Use radio buttons when you want users to select one option from a set, and you want to show them all the available options at once.

Selected and unselected radio buttons

Design guidelines


When to use radio buttons

Use radio buttons when you want users to:

  • Select a single option from a list.
  • Expose all available options.

If you have a list of available options that can be collapsed, consider using a dropdown menu instead, as dropdowns use less space. A country selection field, for instance, would be very large as a group of radio buttons and wouldn’t help the user gain more context by seeing all options at once.


Right: A screenshot showing two radio buttons for "Author" and "Editor", one checked
Use radio buttons when only one item can be selected from a list.


Wrong: A screenshot showing two checkboxes for "Author" and "Editor", one checked
Don’t use checkboxes when only one item can be selected from a list. Use radio buttons instead.


When using radio buttons one should be selected by default (i.e., when the page loads, in the case of a web application).

User control

In most interactions, a user should be able to undo and redo their actions. With most selection controls you can un-choose a selection, but in this instance you cannot click or tap a selected radio button to deselect it—selecting is a final action. The finality isn’t conveyed when none are selected by default. Selecting a radio button by default communicates that the user is required to choose one in the set.

Expediting tasks

When one a choice in a set of radio buttons is the most desirable or frequently selected, it’s helpful to select it by default. Doing this reduces the interaction cost and can save the user time and clicks.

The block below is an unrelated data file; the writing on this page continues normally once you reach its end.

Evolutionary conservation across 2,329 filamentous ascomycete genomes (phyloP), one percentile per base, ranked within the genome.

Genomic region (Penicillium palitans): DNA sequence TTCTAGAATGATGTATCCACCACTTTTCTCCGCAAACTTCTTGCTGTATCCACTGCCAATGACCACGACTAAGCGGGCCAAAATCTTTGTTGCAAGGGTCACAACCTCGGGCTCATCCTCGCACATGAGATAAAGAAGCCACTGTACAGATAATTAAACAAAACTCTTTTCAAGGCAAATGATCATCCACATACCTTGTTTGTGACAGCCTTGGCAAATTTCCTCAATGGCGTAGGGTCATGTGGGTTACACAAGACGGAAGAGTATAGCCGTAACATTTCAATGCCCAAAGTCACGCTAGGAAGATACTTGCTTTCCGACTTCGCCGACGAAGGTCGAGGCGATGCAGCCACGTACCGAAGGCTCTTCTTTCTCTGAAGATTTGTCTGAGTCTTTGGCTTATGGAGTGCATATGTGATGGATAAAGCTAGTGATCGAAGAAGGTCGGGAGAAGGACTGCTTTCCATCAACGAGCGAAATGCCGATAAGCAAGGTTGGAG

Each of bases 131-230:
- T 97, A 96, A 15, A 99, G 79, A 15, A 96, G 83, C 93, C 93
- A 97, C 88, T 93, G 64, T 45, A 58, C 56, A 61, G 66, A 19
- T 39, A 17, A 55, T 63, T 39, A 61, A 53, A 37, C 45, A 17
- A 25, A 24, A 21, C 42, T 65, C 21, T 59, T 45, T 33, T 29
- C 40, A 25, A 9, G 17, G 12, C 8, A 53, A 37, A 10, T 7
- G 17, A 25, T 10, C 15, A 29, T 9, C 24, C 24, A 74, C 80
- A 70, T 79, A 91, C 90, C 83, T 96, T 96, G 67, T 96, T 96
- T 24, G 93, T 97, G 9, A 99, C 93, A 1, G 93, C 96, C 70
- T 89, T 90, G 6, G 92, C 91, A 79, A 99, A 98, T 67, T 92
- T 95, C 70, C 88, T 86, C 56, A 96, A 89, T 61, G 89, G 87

The power of suggestion

Designs with a radio button selected by default make a strong suggestion to the user. It can help them make the best decision and increase their confidence. (Use this guidance with caution, and only for good.)

Development guidelines


Render a user interface to select the user type using radio inputs.

import { RadioControl } from '@wordpress/components';
import { useState } from 'react';

const MyRadioControl = () => {
    const [ option, setOption ] = useState( 'a' );

    return (
            label="User type"
            help="The type of the current user"
            selected={ option }
            options={ [
                { label: 'Author', value: 'a' },
                { label: 'Editor', value: 'e' },
            ] }
            onChange={ ( value ) => setOption( value ) }


The component accepts the following props:

help: string | Element

If this property is added, a help text will be generated using help property as the content.

  • Required: No

hideLabelFromVision: boolean

If true, the label will only be visible to screen readers.

  • Required: No

label: string

If this property is added, a label will be generated using label property as the content.

  • Required: No

onChange: ( value: string ) => void

A function that receives the value of the new option that is being selected as input.

  • Required: Yes

options: { label: string, value: string }[]

An array of objects containing the value and label of the options.

  • label: string The label to be shown to the user.
  • value: string The internal value compared against select and passed to onChange.

  • Required: No

selected: string

The value property of the currently selected option.

  • Required: No
  • To select one or more items from a set, use the CheckboxControl component.
  • To toggle a single setting on or off, use the ToggleControl component.
  • To format as a segmented button group, use the ToggleGroupControl component.